Meir, Koch complete first all-female spacewalk

By Brooks Hays
NASA astronauts Christina Koch and Jessica Meir spent more than seven hours outside the International Space Station during a historic first all-female spacewalk. Photo by NASA
1 of 2 | NASA astronauts Christina Koch and Jessica Meir spent more than seven hours outside the International Space Station during a historic first all-female spacewalk. Photo by NASA

Oct. 18 (UPI) -- NASA astronauts Christina Koch and Jessica Meir are back inside the space station having completed a historic spacewalk -- the first featuring two women.

The mission was originally supposed to last rough 5.5 hours, but the duo ended up spending 7 hours and 17 minutes outside the space station. After completing their main mission, replacing a broken power controller, Koch and Meir extended their time in space in order to complete some "get ahead" work, NASA announced on Twitter.


The historic mission began on Friday morning, as the pair exited the International Space Station and commenced the 221st spacewalk in support of ISS. The two flight engineers switched their spacesuits to battery power just before 8 a.m. ET Friday.

To begin the mission, the space station's robotic arm helped the duo get to the far side of the ISS. At their work station on the end of the Port 6 truss structure, Koch and Meir carefully removed the broken power controller, also known as a battery charge-discharge unit, or BCDU. At noon, they returned the defunct power controller to the Quest airlock. Afterwards, the two astronauts worked to install a new BCDU.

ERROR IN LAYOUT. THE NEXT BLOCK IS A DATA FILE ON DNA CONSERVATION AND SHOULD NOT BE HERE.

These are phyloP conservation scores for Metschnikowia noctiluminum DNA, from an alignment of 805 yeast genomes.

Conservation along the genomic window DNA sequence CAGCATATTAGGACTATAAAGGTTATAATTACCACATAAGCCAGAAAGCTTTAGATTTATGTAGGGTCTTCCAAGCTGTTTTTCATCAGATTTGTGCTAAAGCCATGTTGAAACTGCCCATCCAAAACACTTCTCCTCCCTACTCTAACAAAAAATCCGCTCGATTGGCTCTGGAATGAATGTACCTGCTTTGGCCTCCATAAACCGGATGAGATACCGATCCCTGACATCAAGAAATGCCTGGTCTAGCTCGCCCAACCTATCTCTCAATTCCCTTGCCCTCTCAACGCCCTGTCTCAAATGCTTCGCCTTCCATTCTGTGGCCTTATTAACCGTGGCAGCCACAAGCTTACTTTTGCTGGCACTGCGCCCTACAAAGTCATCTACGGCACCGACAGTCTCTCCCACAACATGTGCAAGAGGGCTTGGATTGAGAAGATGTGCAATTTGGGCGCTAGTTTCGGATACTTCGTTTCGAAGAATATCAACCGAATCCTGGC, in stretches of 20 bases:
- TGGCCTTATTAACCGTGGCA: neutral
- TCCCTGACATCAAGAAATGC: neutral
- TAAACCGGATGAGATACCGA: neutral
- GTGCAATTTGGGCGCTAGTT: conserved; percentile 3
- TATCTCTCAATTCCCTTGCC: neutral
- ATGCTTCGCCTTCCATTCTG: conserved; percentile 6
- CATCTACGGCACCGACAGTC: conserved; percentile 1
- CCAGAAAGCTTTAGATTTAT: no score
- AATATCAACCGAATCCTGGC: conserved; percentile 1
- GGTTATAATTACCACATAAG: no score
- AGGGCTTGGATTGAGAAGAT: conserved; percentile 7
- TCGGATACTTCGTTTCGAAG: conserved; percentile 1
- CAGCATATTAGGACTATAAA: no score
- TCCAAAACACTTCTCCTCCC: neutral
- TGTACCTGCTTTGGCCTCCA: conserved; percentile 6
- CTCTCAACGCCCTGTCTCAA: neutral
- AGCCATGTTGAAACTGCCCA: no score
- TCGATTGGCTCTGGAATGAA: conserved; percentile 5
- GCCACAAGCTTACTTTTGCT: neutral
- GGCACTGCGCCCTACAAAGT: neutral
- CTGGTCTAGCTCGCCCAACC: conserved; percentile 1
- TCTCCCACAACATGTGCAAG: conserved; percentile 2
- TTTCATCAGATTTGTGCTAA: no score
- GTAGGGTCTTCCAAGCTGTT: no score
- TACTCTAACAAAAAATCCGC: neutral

"The BCDU regulates the charge to the batteries that collect and distribute solar power to the orbiting lab's systems," according to a recent update from NASA.

Scientists first realized the power controller had failed while trying to integrate one of their newly installed lithium ion batteries into one of the power system's channels. The hiccup marked the second time a power controller has given out shortly after the installation of a new lithium ion battery.

Over the last year, most extravehicular activities have involved battery swaps. One by one, NASA astronauts detached older batteries and replaced them with newer, more efficient lithium ion batteries. But after the most recent glitch, NASA officials decided to temporarily postpone all battery work.

Koch and Meir were originally supposed to make history later this month, when they were scheduled to perform battery work on Oct. 21. Instead, they performed electrical repairs and helped NASA engineers figure out why two power controllers failed in such a short amount of time.

"When you have one failure, you go, oh that's interesting, but when you have two, you stop and think about it," Kenny Todd, manager of ISS Operations Integration, told reporters during a teleconference Tuesday.


Once NASA engineers and their partners on the space station get to the bottom of the BCDU glitch, battery replacement work will resume.

"In the meantime, the five planned spacewalks to repair a cosmic particle detector, the Alpha Magnetic Spectrometer, are still on the calendar for November and December," NASA reported.

Despite the historic nature of Friday morning's spacewalk, Meir and Koch told reporters they remained focused on the details of the mission.

"What we're doing now shows all that work went into it to get us where we are today," Meir told reporters earlier this month. "And the nice thing about it for us is that we don't really think about it on a day-to-day basis."

Still, the duo said they're aware of the spacewalk's historical and symbolic importance.

"There are a lot of people that derive motivation from inspiring stories about people that look like them, and I think that is an important aspect of the story to tell," Koch said.

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